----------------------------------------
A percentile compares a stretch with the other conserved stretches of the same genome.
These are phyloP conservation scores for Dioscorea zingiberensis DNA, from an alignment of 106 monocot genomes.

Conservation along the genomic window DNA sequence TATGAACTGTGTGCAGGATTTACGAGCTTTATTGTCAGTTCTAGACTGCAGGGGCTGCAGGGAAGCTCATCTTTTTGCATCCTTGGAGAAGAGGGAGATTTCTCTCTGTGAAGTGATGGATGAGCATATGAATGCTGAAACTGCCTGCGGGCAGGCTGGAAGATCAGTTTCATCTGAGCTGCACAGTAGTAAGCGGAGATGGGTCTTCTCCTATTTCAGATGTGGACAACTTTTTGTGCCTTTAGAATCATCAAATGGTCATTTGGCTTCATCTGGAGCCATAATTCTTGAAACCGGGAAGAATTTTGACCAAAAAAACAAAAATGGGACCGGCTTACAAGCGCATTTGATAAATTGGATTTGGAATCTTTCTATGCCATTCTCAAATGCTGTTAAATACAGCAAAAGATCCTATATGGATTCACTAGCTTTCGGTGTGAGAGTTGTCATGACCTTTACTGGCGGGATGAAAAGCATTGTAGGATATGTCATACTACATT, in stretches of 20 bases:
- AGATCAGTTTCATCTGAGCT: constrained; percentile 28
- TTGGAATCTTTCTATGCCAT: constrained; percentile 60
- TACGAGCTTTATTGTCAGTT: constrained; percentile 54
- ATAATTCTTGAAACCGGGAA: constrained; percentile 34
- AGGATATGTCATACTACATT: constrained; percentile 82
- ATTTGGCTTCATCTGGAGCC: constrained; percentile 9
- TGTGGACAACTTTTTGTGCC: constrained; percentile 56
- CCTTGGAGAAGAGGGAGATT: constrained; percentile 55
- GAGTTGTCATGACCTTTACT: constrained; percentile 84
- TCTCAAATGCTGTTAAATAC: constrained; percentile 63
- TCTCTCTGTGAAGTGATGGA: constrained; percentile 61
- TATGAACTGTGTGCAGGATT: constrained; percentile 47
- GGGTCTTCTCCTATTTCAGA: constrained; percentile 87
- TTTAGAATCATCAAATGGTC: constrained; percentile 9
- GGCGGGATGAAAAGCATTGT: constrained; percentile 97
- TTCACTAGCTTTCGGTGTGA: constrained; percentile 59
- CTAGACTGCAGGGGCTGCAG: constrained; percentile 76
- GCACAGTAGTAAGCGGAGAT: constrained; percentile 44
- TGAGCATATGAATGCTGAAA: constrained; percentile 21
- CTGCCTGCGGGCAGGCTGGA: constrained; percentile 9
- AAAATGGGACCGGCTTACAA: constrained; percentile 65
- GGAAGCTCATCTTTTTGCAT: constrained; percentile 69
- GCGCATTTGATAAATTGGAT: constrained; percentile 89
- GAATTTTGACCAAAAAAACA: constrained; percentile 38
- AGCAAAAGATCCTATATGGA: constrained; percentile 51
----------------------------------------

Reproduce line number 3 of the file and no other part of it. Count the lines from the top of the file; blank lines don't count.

Conservation along the genomic window DNA sequence TATGAACTGTGTGCAGGATTTACGAGCTTTATTGTCAGTTCTAGACTGCAGGGGCTGCAGGGAAGCTCATCTTTTTGCATCCTTGGAGAAGAGGGAGATTTCTCTCTGTGAAGTGATGGATGAGCATATGAATGCTGAAACTGCCTGCGGGCAGGCTGGAAGATCAGTTTCATCTGAGCTGCACAGTAGTAAGCGGAGATGGGTCTTCTCCTATTTCAGATGTGGACAACTTTTTGTGCCTTTAGAATCATCAAATGGTCATTTGGCTTCATCTGGAGCCATAATTCTTGAAACCGGGAAGAATTTTGACCAAAAAAACAAAAATGGGACCGGCTTACAAGCGCATTTGATAAATTGGATTTGGAATCTTTCTATGCCATTCTCAAATGCTGTTAAATACAGCAAAAGATCCTATATGGATTCACTAGCTTTCGGTGTGAGAGTTGTCATGACCTTTACTGGCGGGATGAAAAGCATTGTAGGATATGTCATACTACATT, in stretches of 20 bases: